“ Hey, Sarbi, are you lost, are you not teaching in the economics building or is it philosophy”? I liked philosophy as it gave me an opening to deconstruct the contradiction about our government, how we claim we are for peace, yet, we assist Americans in their wars.

One day, a European visited us, I think he was from Vienna, and this Austrian shared an interesting factoid, I call it factoid, as I had not researched it as true or not “1 of 3 Americans in Europe are in the military.” Staggering, don’t you think? , I asked.

“ No, I can believe that. When you think of 700 US military bases around the world, and some are in Europe, that seems accurate, considering military personnel, base suppliers, and those who give ancillary services, 1 out of 3 easily. “ Bleessa understood. I smiled at her. She winked back.

I teased Bleessa a lot because she jumps to conclusions too quickly. I regard it as an irresponsible way of thinking. My thinking process is methodical, level 1, level 2, level 3, consider the alternatives, antilevel 1, 2, 3. Then, a conclusion. I cannot handle feelings, instincts or intuitions, I am not even sure what they are. They sound ephemeral. Like mumbo jumbo.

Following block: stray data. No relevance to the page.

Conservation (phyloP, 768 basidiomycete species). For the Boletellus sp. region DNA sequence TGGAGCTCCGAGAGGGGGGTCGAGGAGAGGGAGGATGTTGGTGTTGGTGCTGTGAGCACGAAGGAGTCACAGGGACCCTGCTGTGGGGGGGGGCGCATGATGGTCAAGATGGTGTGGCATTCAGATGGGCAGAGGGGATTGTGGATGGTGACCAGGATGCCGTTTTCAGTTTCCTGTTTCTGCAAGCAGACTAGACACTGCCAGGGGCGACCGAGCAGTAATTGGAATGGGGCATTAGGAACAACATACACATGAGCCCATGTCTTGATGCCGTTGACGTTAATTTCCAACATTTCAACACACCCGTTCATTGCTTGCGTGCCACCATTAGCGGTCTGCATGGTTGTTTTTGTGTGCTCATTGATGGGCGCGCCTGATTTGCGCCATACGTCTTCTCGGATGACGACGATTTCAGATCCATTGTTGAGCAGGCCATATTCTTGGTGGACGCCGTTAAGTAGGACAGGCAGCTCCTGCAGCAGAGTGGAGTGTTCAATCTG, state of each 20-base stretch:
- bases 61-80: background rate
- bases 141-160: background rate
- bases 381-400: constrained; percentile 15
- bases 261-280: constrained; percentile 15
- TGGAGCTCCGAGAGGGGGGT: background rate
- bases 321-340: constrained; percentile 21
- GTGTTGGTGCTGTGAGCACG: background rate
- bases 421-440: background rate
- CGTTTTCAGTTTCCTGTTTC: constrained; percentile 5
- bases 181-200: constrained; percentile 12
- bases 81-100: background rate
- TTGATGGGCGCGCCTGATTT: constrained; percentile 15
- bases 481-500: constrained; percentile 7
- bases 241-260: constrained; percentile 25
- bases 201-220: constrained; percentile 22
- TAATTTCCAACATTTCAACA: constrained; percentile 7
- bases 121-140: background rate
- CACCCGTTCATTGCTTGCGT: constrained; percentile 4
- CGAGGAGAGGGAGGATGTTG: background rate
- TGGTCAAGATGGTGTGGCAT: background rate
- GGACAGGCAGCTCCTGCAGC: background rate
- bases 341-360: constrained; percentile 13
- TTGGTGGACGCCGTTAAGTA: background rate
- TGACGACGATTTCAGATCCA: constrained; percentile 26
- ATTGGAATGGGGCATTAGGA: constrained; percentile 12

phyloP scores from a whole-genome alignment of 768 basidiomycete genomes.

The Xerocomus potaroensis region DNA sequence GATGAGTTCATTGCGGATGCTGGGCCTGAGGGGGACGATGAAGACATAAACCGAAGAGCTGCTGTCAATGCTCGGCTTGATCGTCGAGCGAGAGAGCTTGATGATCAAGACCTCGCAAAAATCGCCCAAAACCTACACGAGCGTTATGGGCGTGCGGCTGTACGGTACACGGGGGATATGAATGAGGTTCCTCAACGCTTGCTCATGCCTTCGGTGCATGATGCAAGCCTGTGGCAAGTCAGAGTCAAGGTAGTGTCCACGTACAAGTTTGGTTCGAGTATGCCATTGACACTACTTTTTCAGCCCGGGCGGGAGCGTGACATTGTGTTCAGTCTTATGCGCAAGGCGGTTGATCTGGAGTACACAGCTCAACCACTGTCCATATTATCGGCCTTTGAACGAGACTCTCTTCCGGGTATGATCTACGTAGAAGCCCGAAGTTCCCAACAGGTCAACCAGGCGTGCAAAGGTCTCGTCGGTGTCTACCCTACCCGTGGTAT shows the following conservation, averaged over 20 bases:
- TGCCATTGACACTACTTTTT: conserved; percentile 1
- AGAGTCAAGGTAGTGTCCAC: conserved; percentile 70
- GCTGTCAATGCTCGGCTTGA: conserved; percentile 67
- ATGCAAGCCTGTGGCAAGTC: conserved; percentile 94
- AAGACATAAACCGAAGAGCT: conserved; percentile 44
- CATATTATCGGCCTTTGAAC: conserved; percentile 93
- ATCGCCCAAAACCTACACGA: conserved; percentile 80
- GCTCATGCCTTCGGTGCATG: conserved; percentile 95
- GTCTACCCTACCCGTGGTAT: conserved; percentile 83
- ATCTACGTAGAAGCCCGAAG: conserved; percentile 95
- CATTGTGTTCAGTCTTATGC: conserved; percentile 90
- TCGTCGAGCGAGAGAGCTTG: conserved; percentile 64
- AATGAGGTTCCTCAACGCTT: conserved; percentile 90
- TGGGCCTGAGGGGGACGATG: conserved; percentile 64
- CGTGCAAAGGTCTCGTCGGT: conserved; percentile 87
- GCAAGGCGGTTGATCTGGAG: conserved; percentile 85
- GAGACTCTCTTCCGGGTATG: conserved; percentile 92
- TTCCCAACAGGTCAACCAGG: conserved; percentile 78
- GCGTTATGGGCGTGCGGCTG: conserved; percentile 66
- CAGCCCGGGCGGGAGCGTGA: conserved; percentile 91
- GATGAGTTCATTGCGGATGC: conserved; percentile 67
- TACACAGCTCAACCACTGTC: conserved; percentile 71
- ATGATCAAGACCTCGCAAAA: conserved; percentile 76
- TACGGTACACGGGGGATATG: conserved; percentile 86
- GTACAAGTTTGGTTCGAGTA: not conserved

She, on the other hand, forms impressions, too quickly for me to understand how. Could it be my cautious mind which undermines her intuitive abilities to know people? I am not really sure. I got too tired of arguing one day. I decided just for once, I can provide understanding, instead of giving a lecture on the linear way of thinking.

She told me “Eyes!“ “Eyes?” Incredulous, not wanting to give away my simmering impatience, I focused on her eyes. I saw sparkling brown eyes.

“Are you listening? ” she asked. “Take a look at their eyes, there is a certain sadness when folks have their grief buried within. Then, those who are unsure about who they are, their eyes evade yours. They hide their true selves, ashamed perhaps. Then, those with fearful eyes, about to cry, but could not, those are blocked emotionally. They have not felt in years, they rely on their thoughts, solely their mind, to make sense of the world. You feel their emotional distance, even if they are here, they are not. So, there are sad eyes, evasive eyes, afraid eyes, and distant eyes. “

“Hey, what kind of eyes do I have?” Mocking her, but she caught on, “Sarbi, listen for once with your heart.“